Thought For The Day – The Wrong Person – 14th June 2019

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I wonder if you might join me in a thought experiment. Imagine there’s a new rule, that everyone whose birthday it is, has to attend the same birthday party. Today, in one corner you’d have Steffi Graf and Boy George, eating cake and comparing notes on the paparazzi. In the other, you’d have Rowan Williams, the former Archbishop of Canterbury, chatting to Donald Trump, the 45th President of the United States of America. Can you imagine that conversation? Let’s make it a bit more weird. Say in heaven – if they all make it there – you continue this birthday tradition. These four would be joined by Che Guevara, the South American revolutionary; and Judith Kerr, author of When Hitler Stole Pink Rabbit. Sam Wanamaker the director would be there too, to capture the whole thing on film. Read More

Robot Souls

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Sermon preached before the University of Oxford at the University Church of St Mary the Virgin on Sunday 5 May 2019

Over the centuries Oxford has been home to many influential thinkers. One whose college stands not far from here is South Park’s great Messiah, Richard Dawkins, the posterboy of the zeitgeist. He epitomises the prevailing intellectual narrative in this country, that of a secularism cured of all superstition and fancy, in the distinguished tradition of the Enlightenment philosopher David Hume. It’s so intellectually fashionable to be an atheist these days, that I congratulate you on your daring in coming here today. I mention Dawkins, because in taking up his cause I wonder whether his acolytes appreciate quite what’s at stake, in following his logic to its natural conclusion. Because those who argue that we’re nothing but an evolved species that happens currently to be in charge, have already effectively signed our species over to the robots. Read More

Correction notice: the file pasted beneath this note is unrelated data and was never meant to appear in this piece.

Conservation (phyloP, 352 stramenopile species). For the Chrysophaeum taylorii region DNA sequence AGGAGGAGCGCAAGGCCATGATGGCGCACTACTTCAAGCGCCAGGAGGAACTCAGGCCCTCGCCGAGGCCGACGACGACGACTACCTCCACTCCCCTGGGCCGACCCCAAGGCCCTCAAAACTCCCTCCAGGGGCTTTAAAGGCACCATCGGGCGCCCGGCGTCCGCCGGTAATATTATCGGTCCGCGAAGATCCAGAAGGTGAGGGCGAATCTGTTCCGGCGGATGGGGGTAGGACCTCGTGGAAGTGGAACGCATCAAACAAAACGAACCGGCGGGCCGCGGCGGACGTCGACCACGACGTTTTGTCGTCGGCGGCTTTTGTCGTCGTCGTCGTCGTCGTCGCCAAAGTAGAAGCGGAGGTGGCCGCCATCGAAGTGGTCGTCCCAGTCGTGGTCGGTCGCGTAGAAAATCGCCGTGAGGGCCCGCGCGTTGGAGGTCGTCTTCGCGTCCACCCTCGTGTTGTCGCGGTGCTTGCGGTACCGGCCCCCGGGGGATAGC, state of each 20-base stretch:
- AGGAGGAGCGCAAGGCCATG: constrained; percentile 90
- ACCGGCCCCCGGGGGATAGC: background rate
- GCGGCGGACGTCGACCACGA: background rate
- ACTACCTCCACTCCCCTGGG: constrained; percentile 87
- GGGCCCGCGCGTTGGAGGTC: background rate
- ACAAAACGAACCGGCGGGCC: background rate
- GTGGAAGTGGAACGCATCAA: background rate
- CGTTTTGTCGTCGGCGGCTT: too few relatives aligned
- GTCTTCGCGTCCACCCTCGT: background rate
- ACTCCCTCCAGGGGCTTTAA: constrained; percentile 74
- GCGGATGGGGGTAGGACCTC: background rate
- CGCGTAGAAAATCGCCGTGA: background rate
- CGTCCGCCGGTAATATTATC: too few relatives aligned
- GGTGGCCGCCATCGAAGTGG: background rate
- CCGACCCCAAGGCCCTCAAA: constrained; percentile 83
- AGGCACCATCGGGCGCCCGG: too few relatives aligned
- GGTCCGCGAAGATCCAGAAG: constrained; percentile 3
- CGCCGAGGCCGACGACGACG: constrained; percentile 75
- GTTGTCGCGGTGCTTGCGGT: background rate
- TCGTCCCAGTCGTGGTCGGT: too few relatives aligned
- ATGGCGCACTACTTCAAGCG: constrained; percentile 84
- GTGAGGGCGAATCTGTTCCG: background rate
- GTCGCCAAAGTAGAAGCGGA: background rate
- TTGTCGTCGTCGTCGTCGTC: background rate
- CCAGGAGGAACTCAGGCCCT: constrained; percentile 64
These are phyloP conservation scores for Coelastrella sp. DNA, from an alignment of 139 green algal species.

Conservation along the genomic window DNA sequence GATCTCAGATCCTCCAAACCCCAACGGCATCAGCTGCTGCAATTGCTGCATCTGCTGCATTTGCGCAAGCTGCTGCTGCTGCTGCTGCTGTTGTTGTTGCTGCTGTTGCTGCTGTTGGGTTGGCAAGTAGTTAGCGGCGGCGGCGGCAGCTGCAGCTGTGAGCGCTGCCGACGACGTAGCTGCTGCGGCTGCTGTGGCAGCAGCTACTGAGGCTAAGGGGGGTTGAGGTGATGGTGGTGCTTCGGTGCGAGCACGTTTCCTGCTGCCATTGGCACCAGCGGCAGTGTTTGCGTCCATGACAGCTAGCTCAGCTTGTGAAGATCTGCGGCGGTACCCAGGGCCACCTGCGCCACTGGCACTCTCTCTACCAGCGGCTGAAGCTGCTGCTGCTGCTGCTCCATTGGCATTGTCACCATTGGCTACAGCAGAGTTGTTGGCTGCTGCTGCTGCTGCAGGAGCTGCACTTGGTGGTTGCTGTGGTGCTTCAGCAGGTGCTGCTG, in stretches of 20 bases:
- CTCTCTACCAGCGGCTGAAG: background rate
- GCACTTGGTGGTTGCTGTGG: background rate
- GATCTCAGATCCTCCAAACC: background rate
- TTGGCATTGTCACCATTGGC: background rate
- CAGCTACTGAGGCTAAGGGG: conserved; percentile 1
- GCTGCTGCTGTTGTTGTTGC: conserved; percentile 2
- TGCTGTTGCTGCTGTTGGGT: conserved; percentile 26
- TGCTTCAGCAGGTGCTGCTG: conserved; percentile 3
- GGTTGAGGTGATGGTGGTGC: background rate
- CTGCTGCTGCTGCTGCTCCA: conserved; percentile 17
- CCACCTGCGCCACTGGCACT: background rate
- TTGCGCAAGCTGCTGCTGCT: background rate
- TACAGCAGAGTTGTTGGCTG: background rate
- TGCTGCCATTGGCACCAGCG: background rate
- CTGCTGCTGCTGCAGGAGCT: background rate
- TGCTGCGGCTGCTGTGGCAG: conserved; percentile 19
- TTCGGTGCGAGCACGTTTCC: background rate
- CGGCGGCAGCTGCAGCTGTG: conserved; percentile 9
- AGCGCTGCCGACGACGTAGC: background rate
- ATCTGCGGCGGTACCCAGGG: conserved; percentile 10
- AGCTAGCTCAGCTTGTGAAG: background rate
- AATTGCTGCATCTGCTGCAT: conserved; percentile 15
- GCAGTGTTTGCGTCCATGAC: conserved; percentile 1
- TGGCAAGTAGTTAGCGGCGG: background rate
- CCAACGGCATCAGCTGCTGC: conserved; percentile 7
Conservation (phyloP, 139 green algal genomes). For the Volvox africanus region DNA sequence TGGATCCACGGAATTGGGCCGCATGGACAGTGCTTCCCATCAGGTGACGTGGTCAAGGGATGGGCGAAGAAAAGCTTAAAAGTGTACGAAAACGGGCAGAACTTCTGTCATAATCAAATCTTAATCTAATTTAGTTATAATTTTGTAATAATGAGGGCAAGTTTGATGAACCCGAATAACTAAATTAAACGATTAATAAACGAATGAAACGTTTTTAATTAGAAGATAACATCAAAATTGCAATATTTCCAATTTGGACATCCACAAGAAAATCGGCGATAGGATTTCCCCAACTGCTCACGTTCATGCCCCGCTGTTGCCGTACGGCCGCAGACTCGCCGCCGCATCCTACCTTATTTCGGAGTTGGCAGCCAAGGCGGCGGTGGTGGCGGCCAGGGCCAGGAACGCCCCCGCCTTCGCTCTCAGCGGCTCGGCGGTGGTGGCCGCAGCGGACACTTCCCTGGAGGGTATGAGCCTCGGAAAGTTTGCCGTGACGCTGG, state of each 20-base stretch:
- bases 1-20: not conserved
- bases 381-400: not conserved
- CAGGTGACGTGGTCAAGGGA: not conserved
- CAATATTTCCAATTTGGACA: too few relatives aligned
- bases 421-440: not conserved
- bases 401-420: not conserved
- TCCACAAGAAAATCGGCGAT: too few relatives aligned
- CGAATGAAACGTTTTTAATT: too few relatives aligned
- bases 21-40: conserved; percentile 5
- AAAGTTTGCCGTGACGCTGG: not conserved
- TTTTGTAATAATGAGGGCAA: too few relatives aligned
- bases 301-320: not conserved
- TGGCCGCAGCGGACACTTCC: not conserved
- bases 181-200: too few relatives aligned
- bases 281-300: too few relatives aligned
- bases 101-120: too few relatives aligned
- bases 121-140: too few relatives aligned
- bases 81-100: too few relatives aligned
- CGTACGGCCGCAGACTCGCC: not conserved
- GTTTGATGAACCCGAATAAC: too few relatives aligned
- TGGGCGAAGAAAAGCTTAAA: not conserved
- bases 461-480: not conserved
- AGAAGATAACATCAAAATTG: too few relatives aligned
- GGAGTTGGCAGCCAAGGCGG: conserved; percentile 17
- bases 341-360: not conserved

Thought For The Day – It’s My Birthday – 5th Feb 2019

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It’s my birthday today! The great thing about birthdays is that even if the sheer excitement of presents and parties tends to wane with the years, what doesn’t change is that feeling deep inside that somehow it’s your day. It feels as though the moment of your birth caused such an outburst of joy from everyone near and dear to you, that the echoes of it keep reverberating down the years, so you feel buoyed up by it again on every birthday. Read More

Thought For The Day – Blessings – 10th Jan 2019

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January’s a tricky month, emotionally speaking. It contains Blue Monday, statistically the saddest day of the year, a calculation based on weather conditions, levels of debt, and the length of time since Christmas. Crucially, enough time has now passed for us to have already failed to keep our new year’s resolutions: we know we need to take ourselves in hand, but we currently lack the motivation to do so. And for many people that means insomnia, as we while away the wee small hours fretting about our failings. Read More